Video surveillance technology that is IP-based can provide a host of advantages to the end user.
As the need for advanced security and surveillance solutions grows, the advantages of an IP-based video system over traditional analog networks are easy to see. Factors such as easier network management, better image quality and general cost-effectiveness make the IP path attractive to security managers looking to streamline their existing practices and future-proof their networks, while still leveraging existing infrastructure.

Following is a quick look at seven advantages of moving to an IP-based system.

Reduced Total Cost of Ownership

The potential savings in using an IP video system can be found in a number of different areas that grow exponentially in accordance with the size of the installation. Existing cable infrastructure and PC hardware remain a part of the new system, so startup costs are kept down and there isn’t a need to “rip and replace.” In the case of moving from analog VCR tapes to a digital IP system, storage is less costly, partially due to the elimination of man-hours associated with retrieval and duplication of the VCR tapes.


With a centralized network connected to the Internet, live and recorded video streams can be accessed and controlled from any remote location, providing security with the ability to access and distribute accurate information any time during the day or at any point when an alarm is raised. This is in contrast to the analog system, which in most cases will only provide after-the-fact surveillance of a particular event. There are almost no restrictions on where remote adjustment IP cameras can be placed and it is apparent that IP offers a level of flexibility not present in the analog system.


The open-ended nature of an IP deployment allows for plug-and-play. This is particularly advantageous to large, enterprise-level deployments such as airports, government agencies or large manufacturers. Expanding from 50 to 100 cameras can be done with far greater ease simply because many of the physical cabling requirements have been eliminated. On the flip side, smaller security systems can add cameras one at a time and have them running almost immediately.


Using advanced video compression algorithms provides security administrators with the ability to maximize bandwidth given that compressed video consists of less data. This obviously allows for greater storage of video without a loss of overall image quality. This can be a benefit in the transfer of information from one security hub to another as opposed to the unwieldy transfer of physical tapes. The major concern for security professionals here is that the compression algorithm be properly designed. If not, then the danger exists that original video will be lost or distorted when the compressed files are played back.

Image Quality

Depending on the level of quality in such areas as image sensors, processing power and compression, digital images available with high resolution megapixel cameras can provide a degree of resolution and detail that simply is not found in standard analog cameras. In addition, IP cameras possess the heightened ability to capture moving objects with a greater degree of clarity, allowing images to be viewed without the blurry effect that often besets analog images when a picture of a moving object is frozen. Most IP video systems also function better than their analog counterparts in low light situations.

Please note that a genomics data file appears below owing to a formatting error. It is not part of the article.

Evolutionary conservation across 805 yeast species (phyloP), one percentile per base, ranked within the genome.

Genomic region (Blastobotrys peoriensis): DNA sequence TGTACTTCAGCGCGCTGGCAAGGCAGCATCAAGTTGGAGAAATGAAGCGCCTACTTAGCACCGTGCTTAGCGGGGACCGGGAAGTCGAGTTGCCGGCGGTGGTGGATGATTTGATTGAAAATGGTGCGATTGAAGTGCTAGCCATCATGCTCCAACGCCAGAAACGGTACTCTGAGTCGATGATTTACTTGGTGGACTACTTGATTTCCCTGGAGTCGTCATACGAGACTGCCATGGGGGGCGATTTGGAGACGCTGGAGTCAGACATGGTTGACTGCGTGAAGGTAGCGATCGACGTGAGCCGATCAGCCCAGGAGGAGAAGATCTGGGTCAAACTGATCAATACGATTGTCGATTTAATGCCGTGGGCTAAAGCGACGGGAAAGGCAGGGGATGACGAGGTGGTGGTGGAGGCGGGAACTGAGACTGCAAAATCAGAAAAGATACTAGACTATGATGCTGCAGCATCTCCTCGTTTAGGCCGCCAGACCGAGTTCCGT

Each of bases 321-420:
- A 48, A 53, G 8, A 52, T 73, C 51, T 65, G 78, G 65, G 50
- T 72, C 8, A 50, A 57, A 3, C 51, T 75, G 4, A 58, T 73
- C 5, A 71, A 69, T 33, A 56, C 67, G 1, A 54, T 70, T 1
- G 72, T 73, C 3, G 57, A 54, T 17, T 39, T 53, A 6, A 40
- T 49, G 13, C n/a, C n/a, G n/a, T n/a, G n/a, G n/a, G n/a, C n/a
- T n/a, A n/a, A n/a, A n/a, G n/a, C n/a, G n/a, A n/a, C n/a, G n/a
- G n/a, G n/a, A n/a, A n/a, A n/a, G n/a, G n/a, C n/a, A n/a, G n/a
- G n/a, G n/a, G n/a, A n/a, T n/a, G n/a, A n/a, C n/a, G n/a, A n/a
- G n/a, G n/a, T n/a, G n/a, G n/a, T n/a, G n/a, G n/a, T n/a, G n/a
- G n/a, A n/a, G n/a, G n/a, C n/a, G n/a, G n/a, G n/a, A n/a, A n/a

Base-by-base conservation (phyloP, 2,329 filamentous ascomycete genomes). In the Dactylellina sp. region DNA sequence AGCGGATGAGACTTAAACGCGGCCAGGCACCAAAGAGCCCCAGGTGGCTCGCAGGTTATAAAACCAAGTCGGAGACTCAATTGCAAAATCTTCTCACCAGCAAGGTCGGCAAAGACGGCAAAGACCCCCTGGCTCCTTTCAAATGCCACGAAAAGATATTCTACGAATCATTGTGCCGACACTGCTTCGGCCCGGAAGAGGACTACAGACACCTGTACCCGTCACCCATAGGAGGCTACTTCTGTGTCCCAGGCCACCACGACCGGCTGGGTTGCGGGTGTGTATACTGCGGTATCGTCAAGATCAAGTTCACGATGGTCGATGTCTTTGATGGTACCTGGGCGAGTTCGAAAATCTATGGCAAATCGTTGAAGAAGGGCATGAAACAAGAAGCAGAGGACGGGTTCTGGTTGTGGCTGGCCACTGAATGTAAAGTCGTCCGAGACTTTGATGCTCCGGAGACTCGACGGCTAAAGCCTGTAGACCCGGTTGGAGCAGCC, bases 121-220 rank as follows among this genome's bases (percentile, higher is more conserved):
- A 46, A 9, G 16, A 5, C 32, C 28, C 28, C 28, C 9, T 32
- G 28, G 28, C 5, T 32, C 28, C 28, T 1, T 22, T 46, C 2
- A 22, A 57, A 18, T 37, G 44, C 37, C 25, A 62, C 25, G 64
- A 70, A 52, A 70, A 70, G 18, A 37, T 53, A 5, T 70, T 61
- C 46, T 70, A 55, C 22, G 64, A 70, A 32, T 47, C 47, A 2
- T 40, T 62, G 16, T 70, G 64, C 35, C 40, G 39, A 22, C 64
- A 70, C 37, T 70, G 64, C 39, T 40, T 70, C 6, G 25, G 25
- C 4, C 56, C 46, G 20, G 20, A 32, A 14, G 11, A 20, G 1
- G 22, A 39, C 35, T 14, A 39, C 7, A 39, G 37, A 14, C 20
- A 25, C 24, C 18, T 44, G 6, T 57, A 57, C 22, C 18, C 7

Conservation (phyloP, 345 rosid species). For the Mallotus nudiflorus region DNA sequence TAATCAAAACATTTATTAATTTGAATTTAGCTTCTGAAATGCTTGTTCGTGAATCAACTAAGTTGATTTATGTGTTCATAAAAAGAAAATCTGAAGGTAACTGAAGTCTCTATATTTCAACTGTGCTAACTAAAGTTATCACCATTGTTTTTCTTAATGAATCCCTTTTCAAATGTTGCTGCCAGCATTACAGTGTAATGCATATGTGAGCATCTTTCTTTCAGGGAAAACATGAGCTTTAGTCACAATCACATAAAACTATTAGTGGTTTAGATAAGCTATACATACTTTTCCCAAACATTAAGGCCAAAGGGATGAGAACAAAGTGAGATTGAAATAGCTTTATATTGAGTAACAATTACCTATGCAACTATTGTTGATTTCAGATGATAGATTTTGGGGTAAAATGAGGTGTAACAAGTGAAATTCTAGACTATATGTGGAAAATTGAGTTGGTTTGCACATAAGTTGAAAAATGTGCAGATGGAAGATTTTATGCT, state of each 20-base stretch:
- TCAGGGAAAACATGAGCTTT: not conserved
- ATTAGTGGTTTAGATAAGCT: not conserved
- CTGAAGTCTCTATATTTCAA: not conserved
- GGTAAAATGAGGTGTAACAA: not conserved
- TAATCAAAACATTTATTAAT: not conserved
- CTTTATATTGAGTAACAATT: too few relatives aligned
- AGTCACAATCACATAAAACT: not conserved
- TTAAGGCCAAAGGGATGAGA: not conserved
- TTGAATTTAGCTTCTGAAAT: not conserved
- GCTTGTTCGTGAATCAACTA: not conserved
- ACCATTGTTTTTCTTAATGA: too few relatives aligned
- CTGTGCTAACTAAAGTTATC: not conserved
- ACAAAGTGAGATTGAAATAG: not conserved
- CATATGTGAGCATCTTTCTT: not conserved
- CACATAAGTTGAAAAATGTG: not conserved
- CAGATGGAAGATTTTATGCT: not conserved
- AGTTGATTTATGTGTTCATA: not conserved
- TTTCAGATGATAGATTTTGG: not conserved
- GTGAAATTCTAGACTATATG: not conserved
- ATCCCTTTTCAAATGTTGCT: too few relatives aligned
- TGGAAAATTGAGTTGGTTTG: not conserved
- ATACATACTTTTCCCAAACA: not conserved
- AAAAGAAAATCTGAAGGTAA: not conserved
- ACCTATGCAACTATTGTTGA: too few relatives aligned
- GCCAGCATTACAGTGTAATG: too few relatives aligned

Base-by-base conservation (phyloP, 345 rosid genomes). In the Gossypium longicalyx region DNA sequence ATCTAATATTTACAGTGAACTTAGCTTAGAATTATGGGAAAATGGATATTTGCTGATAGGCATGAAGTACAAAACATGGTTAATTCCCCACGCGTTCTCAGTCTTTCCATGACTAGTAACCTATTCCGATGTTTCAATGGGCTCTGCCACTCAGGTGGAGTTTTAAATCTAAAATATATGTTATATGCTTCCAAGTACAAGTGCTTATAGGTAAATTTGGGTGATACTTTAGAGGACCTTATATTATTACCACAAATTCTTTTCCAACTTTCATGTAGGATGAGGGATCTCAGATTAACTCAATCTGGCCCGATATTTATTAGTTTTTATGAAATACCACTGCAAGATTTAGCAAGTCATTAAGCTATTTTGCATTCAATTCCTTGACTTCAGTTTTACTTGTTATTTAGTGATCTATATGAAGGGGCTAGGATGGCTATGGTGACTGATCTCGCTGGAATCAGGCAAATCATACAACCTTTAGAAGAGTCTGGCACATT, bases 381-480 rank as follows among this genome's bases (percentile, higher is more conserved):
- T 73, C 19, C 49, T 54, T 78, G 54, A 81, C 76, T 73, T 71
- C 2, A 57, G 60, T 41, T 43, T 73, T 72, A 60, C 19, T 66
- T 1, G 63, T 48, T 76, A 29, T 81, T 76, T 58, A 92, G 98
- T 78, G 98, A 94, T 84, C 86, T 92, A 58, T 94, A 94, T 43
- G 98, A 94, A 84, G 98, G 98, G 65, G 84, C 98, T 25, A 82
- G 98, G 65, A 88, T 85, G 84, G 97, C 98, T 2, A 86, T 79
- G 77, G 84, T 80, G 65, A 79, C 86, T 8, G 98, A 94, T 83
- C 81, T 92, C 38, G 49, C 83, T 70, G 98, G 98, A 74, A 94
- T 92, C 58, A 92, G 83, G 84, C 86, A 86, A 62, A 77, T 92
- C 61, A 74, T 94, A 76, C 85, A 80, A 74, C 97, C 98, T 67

There are both short- and long-term integration advantages with IP. Contrary to some beliefs, the installation does not spell the end of existing analog cameras. Video servers, for example, can be used to convert an analog camera into a fully functional IP unit, giving the ability to stream digitized video as if it were emanating from an actual IP camera. In the long run, however, open standards will provide an enterprise with smooth integration into a variety of technologies from different manufacturers, avoiding the proprietary lock-in that can occur when attempting to upgrade an analog system. This, in essence, future-proofs the system and creates a continually developing environment.


Enterprises can secure IP-based surveillance systems by the same methods of encryption and authentication employed by leading financial institutions and commerce Web sites for secure Internet-based transactions.

In summary, the seven factors are the inherent advantages of an IP-based video surveillance system.

Sidebar: Fast Evolution

IP video for corporate security purposes has truly become a fast growing market. Industry analyst J.P. Freeman and Co. Inc. estimates that IP cameras will comprise more than half of the security camera market by 2007, with the global network video market reaching $790 million in 2005 alone.

Sidebar: Openness, Broadband Impact

The use of open standards allows enterprises to follow one of two routes: either a best-of-breed approach or a single-vendor approach in which all of the image capture and transfer solutions function under a single product suite.

Despite its current sluggish nature, the move toward broadband access in the U.S. is well underway and organizations would be well served to investigate IP-based video solutions the next time it becomes necessary to evaluate their overall surveillance needs.

Sidebar; Seven Factors to Consider

Reduced Total Cost of Ownership – Uses existing infrastructure during evolution

Flexibility – Anywhere, anytime viewing

Scalability – It’s plug-and-play

Compression – Maximizes bandwidth

Image Quality – High resolution cameras give more detail

Integration – Servers, open standards smooth integration

Encryption – Protect images, transmission like banks do